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Russia Probe Results In Charges

Oct 30, 2017

The first indictment in the investigation into Russian interference in the 2016 U.S. election has been issued.

President Donald Trump’s former campaign chairman Paul Manafort and Manafort’s former deputy Rick Gates have turned themselves in to law enforcement.

How The Cuban Migration Story Is Changing

Oct 30, 2017

With guest host John Donvan.

A Cuban family treks through a jungle for seven days on foot.

Another Cuban man gets stuck in Central America seeking freedom.

These are the stories of people NPR’s Radio Ambulante followed on their newly released two-part series covering a shift in Cuban migration to the United States.

Former Trump campaign chairman Paul Manafort and his former assistant Rick Gates have surrendered to law enforcement.

Manafort is facing a dozen charges, including conspiracy against the United States and conspiracy to launder money.

Now that the first indictments have been issued, we look at what comes next in the investigation into Russian interference in the 2016 election.

Updated at 4:20 p.m. ET

Apparent Russian agents began reaching out to Donald Trump's presidential campaign as early as March 2016, the Justice Department established in documents released Monday, with appeals for partnership and offers of help including "dirt" on Trump's opponent, Hillary Clinton.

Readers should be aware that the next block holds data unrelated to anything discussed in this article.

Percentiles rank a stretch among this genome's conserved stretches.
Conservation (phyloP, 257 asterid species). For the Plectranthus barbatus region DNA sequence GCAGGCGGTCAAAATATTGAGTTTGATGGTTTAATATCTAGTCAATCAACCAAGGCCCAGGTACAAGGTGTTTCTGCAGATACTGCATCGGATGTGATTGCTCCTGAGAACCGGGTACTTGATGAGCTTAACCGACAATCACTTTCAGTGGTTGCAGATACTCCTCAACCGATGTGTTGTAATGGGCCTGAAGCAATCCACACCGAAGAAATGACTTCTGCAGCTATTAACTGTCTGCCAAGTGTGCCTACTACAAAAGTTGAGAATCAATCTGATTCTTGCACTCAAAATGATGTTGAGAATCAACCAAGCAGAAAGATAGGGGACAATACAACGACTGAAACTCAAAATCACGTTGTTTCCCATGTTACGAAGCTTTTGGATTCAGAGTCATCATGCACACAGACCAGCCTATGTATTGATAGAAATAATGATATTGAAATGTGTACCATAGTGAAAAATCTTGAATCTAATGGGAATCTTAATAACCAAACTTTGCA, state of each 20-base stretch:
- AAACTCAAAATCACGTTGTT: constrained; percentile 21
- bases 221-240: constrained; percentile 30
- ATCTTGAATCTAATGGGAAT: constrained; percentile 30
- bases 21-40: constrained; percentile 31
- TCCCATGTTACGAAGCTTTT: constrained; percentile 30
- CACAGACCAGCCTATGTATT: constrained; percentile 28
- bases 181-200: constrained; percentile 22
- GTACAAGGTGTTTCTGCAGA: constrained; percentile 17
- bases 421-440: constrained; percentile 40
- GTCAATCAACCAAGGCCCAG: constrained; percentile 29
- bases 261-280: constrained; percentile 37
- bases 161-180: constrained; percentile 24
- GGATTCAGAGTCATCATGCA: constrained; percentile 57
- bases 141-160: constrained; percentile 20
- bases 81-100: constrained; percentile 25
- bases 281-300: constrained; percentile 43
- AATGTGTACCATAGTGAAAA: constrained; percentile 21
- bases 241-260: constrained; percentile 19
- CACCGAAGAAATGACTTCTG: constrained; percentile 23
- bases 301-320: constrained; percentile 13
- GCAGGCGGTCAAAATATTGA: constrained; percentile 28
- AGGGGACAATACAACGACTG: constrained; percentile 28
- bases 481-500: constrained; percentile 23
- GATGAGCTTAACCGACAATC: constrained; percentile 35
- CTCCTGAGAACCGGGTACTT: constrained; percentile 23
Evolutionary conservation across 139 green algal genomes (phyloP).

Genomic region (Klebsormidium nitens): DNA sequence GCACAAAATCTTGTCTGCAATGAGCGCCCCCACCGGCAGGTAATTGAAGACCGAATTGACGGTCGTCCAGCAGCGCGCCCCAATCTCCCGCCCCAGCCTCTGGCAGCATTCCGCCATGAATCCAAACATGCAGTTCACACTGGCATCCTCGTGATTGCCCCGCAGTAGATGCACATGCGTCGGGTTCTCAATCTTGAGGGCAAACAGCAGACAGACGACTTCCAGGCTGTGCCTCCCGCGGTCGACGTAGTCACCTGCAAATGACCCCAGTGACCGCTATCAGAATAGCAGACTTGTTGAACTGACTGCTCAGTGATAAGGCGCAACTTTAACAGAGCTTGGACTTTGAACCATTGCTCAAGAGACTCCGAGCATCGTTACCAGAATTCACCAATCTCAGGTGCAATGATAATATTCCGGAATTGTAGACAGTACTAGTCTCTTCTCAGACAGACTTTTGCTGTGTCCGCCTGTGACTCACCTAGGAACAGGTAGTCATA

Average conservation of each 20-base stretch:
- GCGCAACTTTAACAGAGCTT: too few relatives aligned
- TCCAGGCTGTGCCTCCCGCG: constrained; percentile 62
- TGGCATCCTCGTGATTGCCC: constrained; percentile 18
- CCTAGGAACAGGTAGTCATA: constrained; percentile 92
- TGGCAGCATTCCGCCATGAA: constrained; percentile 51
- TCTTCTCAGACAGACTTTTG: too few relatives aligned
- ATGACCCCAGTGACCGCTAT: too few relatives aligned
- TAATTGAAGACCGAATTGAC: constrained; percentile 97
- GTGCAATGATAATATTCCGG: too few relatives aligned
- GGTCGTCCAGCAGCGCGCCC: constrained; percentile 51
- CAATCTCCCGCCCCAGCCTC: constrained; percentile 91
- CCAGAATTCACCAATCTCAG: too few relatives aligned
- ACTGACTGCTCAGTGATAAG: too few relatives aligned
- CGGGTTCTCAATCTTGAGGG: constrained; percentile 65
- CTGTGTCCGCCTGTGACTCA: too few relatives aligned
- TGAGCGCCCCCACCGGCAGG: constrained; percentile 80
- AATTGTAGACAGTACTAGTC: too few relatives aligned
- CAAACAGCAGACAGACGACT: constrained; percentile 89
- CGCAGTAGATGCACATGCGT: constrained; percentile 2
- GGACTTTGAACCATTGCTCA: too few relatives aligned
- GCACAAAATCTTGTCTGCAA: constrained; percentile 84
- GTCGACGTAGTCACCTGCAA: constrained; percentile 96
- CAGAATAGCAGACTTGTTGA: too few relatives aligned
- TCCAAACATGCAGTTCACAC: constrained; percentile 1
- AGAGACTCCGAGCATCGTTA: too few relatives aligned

That case is made in charging documents in the case of then-Trump foreign policy adviser George Papadopoulos, who pleaded guilty to lying to the FBI.

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When President Trump orders the U.S. military to act against terrorist groups like ISIS, he does so with permission from Congress - well, sort of.

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We're going to bring in another voice now into the conversation, top Democrat on the House Intelligence Committee, California Congressman Adam Schiff. Congressman, thanks so much for being with us.

ADAM SCHIFF: Good to be with you.

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There is lots to watch this week, from a potentially make-or-break stretch on the tax overhaul President Trump so badly wants to social media network officials testifying about what they knew and when they knew it about Russian-linked ads that may have helped influence the 2016 presidential election.